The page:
Culture Scout: 3 articles and a survey on leading during chaotic times

culture scout

Welcome to this very loopy roller coaster of a week, where stopping and getting off is not an option for leaders. Culture Scout may be screaming along with you in the front car, but at least we are screaming some good information about how executives are handling this crazy ride. We’ve also added articles on how to take care of your teams – and take care of yourself. Good luck, and may good culture always be with you!

1. Preparing for election tension to boil over

Business leaders are calling for calm but bracing for mayhem, a new AFP News articles in Barron’s says, offering a roundup of worries from leaders including Facebook’s Mark Zuckerberg, and experts at risk-management firms, who cite an increase in requests for additional security. 

Excerpt from the AFP article

“While retailers have been most interested in the potential of looting or rioting, operations with around-the-clock shift workers are worried about trouble in the streets preventing employees from showing up, according to Wood. Companies are also worried that polarizing political themes fueling conflict in the streets will ignite clashes on factory floors or in other facilities.”

2. Leading teams through global adversity

You may not be able to stand tall on your ship’s deck while enemy fire is all around you, but you can at least be empathetic, show some vulnerability and make sure you give employees a chance to express themselves, even if you don’t have the perfect words to offer in return. Those are lessons from JotForm CEO Aytekin Tank in Entrepreneur, and they’re worth taking to heart.

Excerpt from the Entrepreneur essay:

“Being kind to yourself will also make it easier to be empathetic with others. And why not? You’re experiencing many of the same stresses and anxieties as the members of your team. A lot of leadership advice often focuses on quashing emotion and weathering a crisis through sheer force of will and determination. But that’s not sustainable.”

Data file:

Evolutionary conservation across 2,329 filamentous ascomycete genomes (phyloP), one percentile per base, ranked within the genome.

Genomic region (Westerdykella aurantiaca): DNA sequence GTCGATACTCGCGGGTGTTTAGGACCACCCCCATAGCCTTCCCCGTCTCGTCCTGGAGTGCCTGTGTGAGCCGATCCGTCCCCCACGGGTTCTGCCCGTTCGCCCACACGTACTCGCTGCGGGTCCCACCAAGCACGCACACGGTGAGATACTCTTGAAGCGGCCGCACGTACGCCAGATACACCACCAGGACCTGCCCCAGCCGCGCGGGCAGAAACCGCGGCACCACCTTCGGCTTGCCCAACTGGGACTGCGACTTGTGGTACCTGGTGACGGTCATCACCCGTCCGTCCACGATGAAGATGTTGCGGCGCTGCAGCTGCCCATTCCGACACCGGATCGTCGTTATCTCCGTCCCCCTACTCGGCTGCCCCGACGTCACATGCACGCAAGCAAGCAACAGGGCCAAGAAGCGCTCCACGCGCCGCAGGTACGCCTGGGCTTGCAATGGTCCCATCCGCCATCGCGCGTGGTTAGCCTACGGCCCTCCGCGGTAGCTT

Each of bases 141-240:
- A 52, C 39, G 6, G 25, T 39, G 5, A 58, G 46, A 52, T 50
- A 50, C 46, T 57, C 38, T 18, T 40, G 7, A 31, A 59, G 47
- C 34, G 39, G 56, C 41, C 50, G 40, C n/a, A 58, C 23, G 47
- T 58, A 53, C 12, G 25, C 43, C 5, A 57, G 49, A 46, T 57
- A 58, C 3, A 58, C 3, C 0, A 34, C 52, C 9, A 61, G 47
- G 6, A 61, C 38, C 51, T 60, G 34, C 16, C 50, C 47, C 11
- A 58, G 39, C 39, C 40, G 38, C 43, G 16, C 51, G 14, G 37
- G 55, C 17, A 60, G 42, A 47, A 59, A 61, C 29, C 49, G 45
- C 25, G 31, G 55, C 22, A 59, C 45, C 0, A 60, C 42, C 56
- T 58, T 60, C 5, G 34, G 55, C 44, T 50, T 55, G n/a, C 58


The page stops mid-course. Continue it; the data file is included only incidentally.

3. Taking stock of COVID

CEOs have become the “daily news anchors” of their firms, and CHROs have become “frontline employees for their organizations,” according to a new global survey report from executive search firm Kingsley Gate Partners. The survey of over 1,200 respondents examined leadership through the first 6 months of the pandemic. It found most leaders plan to keep salaries level, most have made wellness/retention and investment priority, and that 76% said their firms experienced little (less than 25%) to no efficiency loss from employees working remotely. 

Excerpt from the Kingsley Gate Partners survey report

“The pandemic has created an incredible opportunity. It has allowed organizations to reevaluate their strategies, the company vision, and enhance the company culture.” 

4. Avoiding blowout fights over politics

Manhattan psychologist, democrat  and author Jeanne Safer, whose husband is an editor at the conservative ‘National Review,’ offers relationship advice that works just as well in the workplace on how not to throttle the ones you care about when the subject of politics comes up. Particularly useful for leaders in this Wall Street Journal Q&A are Safer’s thoughts on deflecting people who are itching for a fight.

Excerpt from the Wall Street Journal Q&A:

“People have a feeling that avoiding things is somehow weakness or hypocrisy. I’ve learned that it’s wisdom and civility. And there are many things that are more important than politics: how the person treats you; if someone rejoices for your success and grieves for your troubles and backs you up; if you enjoy your time together. These are the things that count.”

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